The biweekly ‘So What?’ guide highlights advice, events, and tips — mostly from the advocacy and evaluation worlds, selected by the Aspen Planning and Evaluation Program.
Hey – is that legal?
Advocates and evaluators – and notably their foundation funders – worry that they may run afoul of laws and regulations that restrict lobbying by charitable organizations. What do evaluators need to know to keep our clients and ourselves on the right side of the law? Sue Hoechstetter of the Alliance for Justice and Jared Raynor of the TCCGroup are preparing an article to address evaluators’ concerns about how those restrictions affect our role. Have questions you’d like addressed? Send them to firstname.lastname@example.org .
A major contribution to “contribution analysis”
For years, evaluators of complex processes like advocacy and policy change have intoned “contribution, not attribution.” That is: When multiple factors interact to produce an advocacy outcome, we can’t attribute change to one specific advocate or other actor in the process. We tell our clients that the evaluation should instead try to tease out the contribution of specific factors or actors. Fine. But how do we do that? Carlyn Orians, Claire Reinelt, Robin Kane, and Carlisle Levine, ace evaluators all, offer answers in their new brief from the Center for Evaluation Innovation on using contribution analysis in policy work. If you missed the awesome foursome’s sold-out session at the AEA conference, Robin and Carlisle will offer an encore in February 2018 at the next Aspen evaluation breakfast meeting. Stay tuned for date and deets in our next issue.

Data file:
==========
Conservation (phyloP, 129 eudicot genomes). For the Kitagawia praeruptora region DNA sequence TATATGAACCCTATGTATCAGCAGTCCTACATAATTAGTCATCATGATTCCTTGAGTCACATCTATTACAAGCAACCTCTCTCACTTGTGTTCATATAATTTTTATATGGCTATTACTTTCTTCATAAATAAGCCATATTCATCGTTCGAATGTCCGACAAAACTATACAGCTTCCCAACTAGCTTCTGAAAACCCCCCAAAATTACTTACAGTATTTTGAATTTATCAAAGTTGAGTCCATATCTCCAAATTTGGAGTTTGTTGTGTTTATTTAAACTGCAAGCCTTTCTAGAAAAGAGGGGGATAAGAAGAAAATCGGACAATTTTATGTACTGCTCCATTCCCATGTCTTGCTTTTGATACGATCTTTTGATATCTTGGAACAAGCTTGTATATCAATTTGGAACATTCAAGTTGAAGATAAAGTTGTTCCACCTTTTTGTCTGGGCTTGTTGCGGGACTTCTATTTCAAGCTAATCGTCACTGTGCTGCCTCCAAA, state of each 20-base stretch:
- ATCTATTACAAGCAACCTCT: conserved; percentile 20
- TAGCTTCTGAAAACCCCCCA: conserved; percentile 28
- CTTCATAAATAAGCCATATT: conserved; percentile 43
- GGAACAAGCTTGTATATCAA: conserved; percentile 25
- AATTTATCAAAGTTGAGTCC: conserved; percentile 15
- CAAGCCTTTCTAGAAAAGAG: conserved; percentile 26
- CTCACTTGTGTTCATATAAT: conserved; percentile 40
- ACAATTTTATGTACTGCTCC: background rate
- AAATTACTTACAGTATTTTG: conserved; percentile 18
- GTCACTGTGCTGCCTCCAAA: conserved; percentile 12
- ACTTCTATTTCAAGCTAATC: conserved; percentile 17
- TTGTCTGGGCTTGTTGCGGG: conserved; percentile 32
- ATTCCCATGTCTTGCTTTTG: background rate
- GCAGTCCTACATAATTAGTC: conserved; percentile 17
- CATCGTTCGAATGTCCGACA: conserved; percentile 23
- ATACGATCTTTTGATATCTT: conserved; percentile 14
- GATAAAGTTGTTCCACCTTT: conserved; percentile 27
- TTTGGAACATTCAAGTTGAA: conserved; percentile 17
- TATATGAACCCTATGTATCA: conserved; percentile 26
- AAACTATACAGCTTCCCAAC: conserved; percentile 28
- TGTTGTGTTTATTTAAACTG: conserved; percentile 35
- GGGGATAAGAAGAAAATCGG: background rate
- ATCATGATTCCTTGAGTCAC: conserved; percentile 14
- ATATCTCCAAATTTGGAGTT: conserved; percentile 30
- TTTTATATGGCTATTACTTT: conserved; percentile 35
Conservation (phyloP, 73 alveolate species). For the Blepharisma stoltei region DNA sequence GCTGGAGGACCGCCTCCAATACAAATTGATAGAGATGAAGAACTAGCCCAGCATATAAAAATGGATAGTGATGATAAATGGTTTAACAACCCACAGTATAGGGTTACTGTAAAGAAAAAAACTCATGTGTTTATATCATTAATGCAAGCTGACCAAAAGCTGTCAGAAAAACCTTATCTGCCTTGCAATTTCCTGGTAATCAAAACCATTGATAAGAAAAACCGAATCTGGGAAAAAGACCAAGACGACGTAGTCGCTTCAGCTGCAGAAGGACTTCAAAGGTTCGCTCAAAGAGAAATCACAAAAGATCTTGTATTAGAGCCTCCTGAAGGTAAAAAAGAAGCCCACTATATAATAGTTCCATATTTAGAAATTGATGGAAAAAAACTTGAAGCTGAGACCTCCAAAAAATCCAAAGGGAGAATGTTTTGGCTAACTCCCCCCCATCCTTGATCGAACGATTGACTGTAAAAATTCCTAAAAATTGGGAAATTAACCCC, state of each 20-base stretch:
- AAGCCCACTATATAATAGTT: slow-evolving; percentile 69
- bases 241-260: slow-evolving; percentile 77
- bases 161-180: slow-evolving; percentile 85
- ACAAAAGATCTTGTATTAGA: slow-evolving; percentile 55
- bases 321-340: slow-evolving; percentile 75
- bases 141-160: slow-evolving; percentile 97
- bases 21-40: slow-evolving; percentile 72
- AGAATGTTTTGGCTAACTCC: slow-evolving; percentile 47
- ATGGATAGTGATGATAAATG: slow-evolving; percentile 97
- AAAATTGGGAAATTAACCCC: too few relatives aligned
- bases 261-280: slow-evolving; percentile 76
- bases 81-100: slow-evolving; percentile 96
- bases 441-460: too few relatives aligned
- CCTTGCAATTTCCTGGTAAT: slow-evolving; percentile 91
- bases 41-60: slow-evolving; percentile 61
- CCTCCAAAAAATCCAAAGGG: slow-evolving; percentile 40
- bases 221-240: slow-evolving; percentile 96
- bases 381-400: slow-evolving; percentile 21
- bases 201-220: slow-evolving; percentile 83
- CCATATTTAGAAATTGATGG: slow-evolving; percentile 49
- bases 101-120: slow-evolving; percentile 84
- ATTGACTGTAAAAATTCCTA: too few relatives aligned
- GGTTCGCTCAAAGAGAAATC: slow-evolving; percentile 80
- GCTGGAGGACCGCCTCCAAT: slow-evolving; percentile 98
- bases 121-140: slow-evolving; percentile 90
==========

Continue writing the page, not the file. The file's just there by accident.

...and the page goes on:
APEP is moving!
Your snarky APEP team and consultants operate virtually from Philadelphia, PA, Silver Spring, MD, and various locations on this and other continents. But effective December 18th, APEP global headquarters will reopen, along with the rest of the Aspen Institute’s Washington office, at 2300 N Street NW, Washington, DC 20037 in Washington’s soon-to-be-yet-more-fashionable West End. Our phone numbers and emails won’t change. Pro tip: The entrance to 2300 N Street is, inexplicably, at 24th and N.
Aspen has a new President
And this just in: the Aspen Institute’s board announced their choice to succeed Walter Isaacson as President and CEO: Dan Porterfield, currently President of Franklin and Marshall College.